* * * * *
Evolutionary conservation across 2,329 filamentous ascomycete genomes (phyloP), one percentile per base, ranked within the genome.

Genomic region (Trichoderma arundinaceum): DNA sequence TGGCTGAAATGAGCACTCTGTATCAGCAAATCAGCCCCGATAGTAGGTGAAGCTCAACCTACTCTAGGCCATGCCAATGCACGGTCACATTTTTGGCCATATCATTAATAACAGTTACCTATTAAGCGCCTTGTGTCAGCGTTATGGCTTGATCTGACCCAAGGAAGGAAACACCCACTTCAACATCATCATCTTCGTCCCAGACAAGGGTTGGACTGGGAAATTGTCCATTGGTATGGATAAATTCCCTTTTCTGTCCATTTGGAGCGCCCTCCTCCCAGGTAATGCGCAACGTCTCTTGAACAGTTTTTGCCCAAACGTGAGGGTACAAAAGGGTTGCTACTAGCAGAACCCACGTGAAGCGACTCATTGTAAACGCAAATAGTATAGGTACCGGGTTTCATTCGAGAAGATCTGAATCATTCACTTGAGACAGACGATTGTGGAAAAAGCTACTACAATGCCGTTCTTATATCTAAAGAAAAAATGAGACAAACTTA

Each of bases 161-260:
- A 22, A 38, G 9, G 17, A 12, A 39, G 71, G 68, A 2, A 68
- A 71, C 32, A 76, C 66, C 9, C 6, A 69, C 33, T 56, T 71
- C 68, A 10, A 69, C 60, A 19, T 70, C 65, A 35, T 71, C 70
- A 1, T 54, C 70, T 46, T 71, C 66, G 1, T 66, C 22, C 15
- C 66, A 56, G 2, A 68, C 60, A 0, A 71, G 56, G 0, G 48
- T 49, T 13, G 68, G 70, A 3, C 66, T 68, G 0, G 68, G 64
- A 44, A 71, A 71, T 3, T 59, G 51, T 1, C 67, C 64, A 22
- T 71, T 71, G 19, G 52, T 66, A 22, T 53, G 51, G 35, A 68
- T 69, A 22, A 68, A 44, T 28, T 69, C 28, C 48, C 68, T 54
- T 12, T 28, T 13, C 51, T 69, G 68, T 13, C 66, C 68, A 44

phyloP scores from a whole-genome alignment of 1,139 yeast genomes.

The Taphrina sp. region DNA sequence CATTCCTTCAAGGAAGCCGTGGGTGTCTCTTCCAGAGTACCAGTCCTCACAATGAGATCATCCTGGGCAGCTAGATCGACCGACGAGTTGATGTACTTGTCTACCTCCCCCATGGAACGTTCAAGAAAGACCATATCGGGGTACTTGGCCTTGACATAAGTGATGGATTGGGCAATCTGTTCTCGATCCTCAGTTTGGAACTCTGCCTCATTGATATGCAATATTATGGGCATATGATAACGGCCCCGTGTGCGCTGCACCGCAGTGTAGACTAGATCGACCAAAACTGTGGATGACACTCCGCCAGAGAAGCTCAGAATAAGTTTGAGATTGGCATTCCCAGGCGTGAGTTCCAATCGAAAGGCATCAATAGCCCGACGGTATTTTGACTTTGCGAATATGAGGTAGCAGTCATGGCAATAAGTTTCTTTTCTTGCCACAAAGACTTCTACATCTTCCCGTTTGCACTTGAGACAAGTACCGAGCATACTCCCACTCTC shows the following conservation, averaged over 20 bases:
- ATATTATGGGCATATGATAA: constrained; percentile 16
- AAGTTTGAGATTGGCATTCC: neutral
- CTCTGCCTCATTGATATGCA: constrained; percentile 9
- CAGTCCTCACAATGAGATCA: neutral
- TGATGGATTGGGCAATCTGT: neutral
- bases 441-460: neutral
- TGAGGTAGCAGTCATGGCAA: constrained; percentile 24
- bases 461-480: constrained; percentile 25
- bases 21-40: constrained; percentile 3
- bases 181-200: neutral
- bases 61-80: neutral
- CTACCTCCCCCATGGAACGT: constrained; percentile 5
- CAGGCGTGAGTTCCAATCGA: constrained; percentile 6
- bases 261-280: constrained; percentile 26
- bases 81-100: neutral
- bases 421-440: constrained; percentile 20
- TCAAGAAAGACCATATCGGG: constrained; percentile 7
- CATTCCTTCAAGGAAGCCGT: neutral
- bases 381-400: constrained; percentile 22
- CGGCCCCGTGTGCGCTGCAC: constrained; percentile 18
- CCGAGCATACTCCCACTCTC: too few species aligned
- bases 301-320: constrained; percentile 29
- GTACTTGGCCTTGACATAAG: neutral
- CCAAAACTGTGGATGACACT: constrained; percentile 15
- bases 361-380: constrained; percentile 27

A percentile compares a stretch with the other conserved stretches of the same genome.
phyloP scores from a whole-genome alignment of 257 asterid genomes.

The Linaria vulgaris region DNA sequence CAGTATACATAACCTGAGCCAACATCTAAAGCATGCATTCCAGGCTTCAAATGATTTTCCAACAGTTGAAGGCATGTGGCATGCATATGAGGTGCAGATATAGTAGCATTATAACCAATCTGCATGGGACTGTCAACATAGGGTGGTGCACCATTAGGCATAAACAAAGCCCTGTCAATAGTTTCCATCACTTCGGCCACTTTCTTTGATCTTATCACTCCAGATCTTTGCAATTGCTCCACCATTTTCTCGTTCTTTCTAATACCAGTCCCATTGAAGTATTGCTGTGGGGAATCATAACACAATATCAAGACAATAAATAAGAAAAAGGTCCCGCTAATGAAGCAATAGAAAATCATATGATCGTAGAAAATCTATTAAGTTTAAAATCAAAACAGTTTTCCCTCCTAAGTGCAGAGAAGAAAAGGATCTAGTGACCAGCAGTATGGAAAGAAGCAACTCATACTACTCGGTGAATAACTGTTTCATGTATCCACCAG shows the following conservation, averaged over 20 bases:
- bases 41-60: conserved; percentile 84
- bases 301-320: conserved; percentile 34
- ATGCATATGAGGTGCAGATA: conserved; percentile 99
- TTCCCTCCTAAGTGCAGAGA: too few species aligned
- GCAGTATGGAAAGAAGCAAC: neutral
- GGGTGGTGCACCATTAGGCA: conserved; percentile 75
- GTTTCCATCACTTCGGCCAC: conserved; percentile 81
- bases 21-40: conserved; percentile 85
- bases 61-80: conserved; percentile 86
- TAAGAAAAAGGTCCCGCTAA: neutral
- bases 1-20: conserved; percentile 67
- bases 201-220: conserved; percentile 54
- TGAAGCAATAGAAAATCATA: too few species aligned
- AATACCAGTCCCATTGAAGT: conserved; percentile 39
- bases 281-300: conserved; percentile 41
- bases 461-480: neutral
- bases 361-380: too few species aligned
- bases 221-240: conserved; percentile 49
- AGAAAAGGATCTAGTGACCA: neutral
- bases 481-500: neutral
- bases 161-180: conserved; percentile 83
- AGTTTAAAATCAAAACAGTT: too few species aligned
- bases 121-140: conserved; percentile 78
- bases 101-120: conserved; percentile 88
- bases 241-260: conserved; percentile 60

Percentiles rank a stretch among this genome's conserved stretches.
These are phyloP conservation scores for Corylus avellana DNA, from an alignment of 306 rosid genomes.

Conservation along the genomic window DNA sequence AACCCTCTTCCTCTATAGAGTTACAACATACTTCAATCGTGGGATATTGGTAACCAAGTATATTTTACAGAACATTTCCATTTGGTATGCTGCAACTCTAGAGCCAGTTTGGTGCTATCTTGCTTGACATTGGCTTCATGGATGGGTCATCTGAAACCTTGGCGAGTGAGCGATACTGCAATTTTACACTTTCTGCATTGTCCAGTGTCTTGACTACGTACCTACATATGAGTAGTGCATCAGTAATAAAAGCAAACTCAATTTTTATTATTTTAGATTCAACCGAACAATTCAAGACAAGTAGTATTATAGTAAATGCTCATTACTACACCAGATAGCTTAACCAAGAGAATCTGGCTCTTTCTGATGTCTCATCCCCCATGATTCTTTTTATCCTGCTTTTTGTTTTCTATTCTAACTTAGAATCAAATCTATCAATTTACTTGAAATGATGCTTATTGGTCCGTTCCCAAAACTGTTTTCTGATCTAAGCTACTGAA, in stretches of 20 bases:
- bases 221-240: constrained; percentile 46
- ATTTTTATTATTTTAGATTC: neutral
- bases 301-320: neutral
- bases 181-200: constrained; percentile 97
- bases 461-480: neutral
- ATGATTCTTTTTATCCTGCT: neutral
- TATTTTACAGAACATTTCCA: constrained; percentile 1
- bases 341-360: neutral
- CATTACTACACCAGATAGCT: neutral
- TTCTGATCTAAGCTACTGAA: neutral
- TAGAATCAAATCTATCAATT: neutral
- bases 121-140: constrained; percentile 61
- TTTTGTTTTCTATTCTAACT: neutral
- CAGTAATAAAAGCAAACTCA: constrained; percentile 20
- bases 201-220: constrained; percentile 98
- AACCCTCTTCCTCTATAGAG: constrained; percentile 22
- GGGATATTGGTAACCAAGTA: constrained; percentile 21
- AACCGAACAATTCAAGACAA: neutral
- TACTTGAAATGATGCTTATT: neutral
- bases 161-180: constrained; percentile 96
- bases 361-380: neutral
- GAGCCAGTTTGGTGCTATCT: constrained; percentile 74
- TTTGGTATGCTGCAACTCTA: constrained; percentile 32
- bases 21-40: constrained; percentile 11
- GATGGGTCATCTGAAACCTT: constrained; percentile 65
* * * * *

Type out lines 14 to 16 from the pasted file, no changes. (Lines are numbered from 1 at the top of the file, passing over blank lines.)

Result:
phyloP scores from a whole-genome alignment of 1,139 yeast genomes.

The Taphrina sp. region DNA sequence CATTCCTTCAAGGAAGCCGTGGGTGTCTCTTCCAGAGTACCAGTCCTCACAATGAGATCATCCTGGGCAGCTAGATCGACCGACGAGTTGATGTACTTGTCTACCTCCCCCATGGAACGTTCAAGAAAGACCATATCGGGGTACTTGGCCTTGACATAAGTGATGGATTGGGCAATCTGTTCTCGATCCTCAGTTTGGAACTCTGCCTCATTGATATGCAATATTATGGGCATATGATAACGGCCCCGTGTGCGCTGCACCGCAGTGTAGACTAGATCGACCAAAACTGTGGATGACACTCCGCCAGAGAAGCTCAGAATAAGTTTGAGATTGGCATTCCCAGGCGTGAGTTCCAATCGAAAGGCATCAATAGCCCGACGGTATTTTGACTTTGCGAATATGAGGTAGCAGTCATGGCAATAAGTTTCTTTTCTTGCCACAAAGACTTCTACATCTTCCCGTTTGCACTTGAGACAAGTACCGAGCATACTCCCACTCTC shows the following conservation, averaged over 20 bases:
- ATATTATGGGCATATGATAA: constrained; percentile 16